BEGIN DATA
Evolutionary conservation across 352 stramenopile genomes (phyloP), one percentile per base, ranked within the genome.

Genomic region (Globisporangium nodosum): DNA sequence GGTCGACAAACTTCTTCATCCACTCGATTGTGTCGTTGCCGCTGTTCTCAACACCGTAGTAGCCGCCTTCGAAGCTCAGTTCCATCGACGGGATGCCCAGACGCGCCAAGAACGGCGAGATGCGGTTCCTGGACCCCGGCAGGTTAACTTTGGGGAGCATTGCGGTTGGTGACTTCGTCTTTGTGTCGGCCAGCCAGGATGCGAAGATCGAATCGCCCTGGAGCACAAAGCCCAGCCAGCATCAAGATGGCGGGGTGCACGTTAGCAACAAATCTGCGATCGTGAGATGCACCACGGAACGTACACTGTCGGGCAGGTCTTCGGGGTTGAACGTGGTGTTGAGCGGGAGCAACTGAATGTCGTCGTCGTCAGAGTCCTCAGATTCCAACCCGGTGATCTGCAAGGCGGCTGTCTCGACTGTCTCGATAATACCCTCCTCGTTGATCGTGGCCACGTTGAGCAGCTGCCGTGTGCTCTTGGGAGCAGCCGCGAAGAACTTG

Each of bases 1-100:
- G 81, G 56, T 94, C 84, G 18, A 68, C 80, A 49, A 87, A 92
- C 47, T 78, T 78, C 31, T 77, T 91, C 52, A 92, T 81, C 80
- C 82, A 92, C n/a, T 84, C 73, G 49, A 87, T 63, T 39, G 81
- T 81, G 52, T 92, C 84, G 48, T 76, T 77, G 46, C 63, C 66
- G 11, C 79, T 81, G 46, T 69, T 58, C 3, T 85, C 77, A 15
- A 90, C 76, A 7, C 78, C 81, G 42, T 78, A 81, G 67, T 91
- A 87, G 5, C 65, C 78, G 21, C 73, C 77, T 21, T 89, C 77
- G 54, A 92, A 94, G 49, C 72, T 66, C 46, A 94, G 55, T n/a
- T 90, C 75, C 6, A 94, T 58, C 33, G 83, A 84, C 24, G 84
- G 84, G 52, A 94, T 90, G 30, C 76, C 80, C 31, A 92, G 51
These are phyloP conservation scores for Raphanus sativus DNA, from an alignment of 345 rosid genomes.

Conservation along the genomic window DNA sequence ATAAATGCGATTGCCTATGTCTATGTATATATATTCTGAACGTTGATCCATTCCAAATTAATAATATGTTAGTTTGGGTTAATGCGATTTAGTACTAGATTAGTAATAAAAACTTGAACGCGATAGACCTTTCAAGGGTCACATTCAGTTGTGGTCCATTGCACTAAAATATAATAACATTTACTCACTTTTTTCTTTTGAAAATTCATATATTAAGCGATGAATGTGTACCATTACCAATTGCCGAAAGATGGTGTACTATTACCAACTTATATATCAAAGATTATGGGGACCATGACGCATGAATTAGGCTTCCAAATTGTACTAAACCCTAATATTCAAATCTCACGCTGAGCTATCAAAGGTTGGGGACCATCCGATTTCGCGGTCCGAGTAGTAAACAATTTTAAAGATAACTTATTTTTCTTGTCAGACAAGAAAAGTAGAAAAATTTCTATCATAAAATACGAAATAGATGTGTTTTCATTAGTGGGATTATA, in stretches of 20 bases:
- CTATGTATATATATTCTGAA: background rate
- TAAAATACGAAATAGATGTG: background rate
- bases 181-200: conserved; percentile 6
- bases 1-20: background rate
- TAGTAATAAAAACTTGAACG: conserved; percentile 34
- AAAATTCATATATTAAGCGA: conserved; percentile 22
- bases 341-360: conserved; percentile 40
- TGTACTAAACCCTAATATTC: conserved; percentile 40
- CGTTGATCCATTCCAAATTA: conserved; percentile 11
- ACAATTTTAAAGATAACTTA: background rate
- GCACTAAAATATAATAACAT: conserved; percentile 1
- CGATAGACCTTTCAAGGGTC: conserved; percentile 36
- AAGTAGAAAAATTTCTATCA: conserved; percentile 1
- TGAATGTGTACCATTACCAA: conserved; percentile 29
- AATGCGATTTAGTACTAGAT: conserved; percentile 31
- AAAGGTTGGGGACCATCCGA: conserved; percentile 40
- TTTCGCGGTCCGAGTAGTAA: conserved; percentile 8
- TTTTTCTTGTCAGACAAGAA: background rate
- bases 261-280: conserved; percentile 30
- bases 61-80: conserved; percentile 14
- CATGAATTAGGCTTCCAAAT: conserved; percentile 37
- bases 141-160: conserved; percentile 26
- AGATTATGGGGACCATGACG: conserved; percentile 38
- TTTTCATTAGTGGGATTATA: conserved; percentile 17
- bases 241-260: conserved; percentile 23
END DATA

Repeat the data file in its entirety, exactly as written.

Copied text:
Evolutionary conservation across 352 stramenopile genomes (phyloP), one percentile per base, ranked within the genome.

Genomic region (Globisporangium nodosum): DNA sequence GGTCGACAAACTTCTTCATCCACTCGATTGTGTCGTTGCCGCTGTTCTCAACACCGTAGTAGCCGCCTTCGAAGCTCAGTTCCATCGACGGGATGCCCAGACGCGCCAAGAACGGCGAGATGCGGTTCCTGGACCCCGGCAGGTTAACTTTGGGGAGCATTGCGGTTGGTGACTTCGTCTTTGTGTCGGCCAGCCAGGATGCGAAGATCGAATCGCCCTGGAGCACAAAGCCCAGCCAGCATCAAGATGGCGGGGTGCACGTTAGCAACAAATCTGCGATCGTGAGATGCACCACGGAACGTACACTGTCGGGCAGGTCTTCGGGGTTGAACGTGGTGTTGAGCGGGAGCAACTGAATGTCGTCGTCGTCAGAGTCCTCAGATTCCAACCCGGTGATCTGCAAGGCGGCTGTCTCGACTGTCTCGATAATACCCTCCTCGTTGATCGTGGCCACGTTGAGCAGCTGCCGTGTGCTCTTGGGAGCAGCCGCGAAGAACTTG

Each of bases 1-100:
- G 81, G 56, T 94, C 84, G 18, A 68, C 80, A 49, A 87, A 92
- C 47, T 78, T 78, C 31, T 77, T 91, C 52, A 92, T 81, C 80
- C 82, A 92, C n/a, T 84, C 73, G 49, A 87, T 63, T 39, G 81
- T 81, G 52, T 92, C 84, G 48, T 76, T 77, G 46, C 63, C 66
- G 11, C 79, T 81, G 46, T 69, T 58, C 3, T 85, C 77, A 15
- A 90, C 76, A 7, C 78, C 81, G 42, T 78, A 81, G 67, T 91
- A 87, G 5, C 65, C 78, G 21, C 73, C 77, T 21, T 89, C 77
- G 54, A 92, A 94, G 49, C 72, T 66, C 46, A 94, G 55, T n/a
- T 90, C 75, C 6, A 94, T 58, C 33, G 83, A 84, C 24, G 84
- G 84, G 52, A 94, T 90, G 30, C 76, C 80, C 31, A 92, G 51
These are phyloP conservation scores for Raphanus sativus DNA, from an alignment of 345 rosid genomes.

Conservation along the genomic window DNA sequence ATAAATGCGATTGCCTATGTCTATGTATATATATTCTGAACGTTGATCCATTCCAAATTAATAATATGTTAGTTTGGGTTAATGCGATTTAGTACTAGATTAGTAATAAAAACTTGAACGCGATAGACCTTTCAAGGGTCACATTCAGTTGTGGTCCATTGCACTAAAATATAATAACATTTACTCACTTTTTTCTTTTGAAAATTCATATATTAAGCGATGAATGTGTACCATTACCAATTGCCGAAAGATGGTGTACTATTACCAACTTATATATCAAAGATTATGGGGACCATGACGCATGAATTAGGCTTCCAAATTGTACTAAACCCTAATATTCAAATCTCACGCTGAGCTATCAAAGGTTGGGGACCATCCGATTTCGCGGTCCGAGTAGTAAACAATTTTAAAGATAACTTATTTTTCTTGTCAGACAAGAAAAGTAGAAAAATTTCTATCATAAAATACGAAATAGATGTGTTTTCATTAGTGGGATTATA, in stretches of 20 bases:
- CTATGTATATATATTCTGAA: background rate
- TAAAATACGAAATAGATGTG: background rate
- bases 181-200: conserved; percentile 6
- bases 1-20: background rate
- TAGTAATAAAAACTTGAACG: conserved; percentile 34
- AAAATTCATATATTAAGCGA: conserved; percentile 22
- bases 341-360: conserved; percentile 40
- TGTACTAAACCCTAATATTC: conserved; percentile 40
- CGTTGATCCATTCCAAATTA: conserved; percentile 11
- ACAATTTTAAAGATAACTTA: background rate
- GCACTAAAATATAATAACAT: conserved; percentile 1
- CGATAGACCTTTCAAGGGTC: conserved; percentile 36
- AAGTAGAAAAATTTCTATCA: conserved; percentile 1
- TGAATGTGTACCATTACCAA: conserved; percentile 29
- AATGCGATTTAGTACTAGAT: conserved; percentile 31
- AAAGGTTGGGGACCATCCGA: conserved; percentile 40
- TTTCGCGGTCCGAGTAGTAA: conserved; percentile 8
- TTTTTCTTGTCAGACAAGAA: background rate
- bases 261-280: conserved; percentile 30
- bases 61-80: conserved; percentile 14
- CATGAATTAGGCTTCCAAAT: conserved; percentile 37
- bases 141-160: conserved; percentile 26
- AGATTATGGGGACCATGACG: conserved; percentile 38
- TTTTCATTAGTGGGATTATA: conserved; percentile 17
- bases 241-260: conserved; percentile 23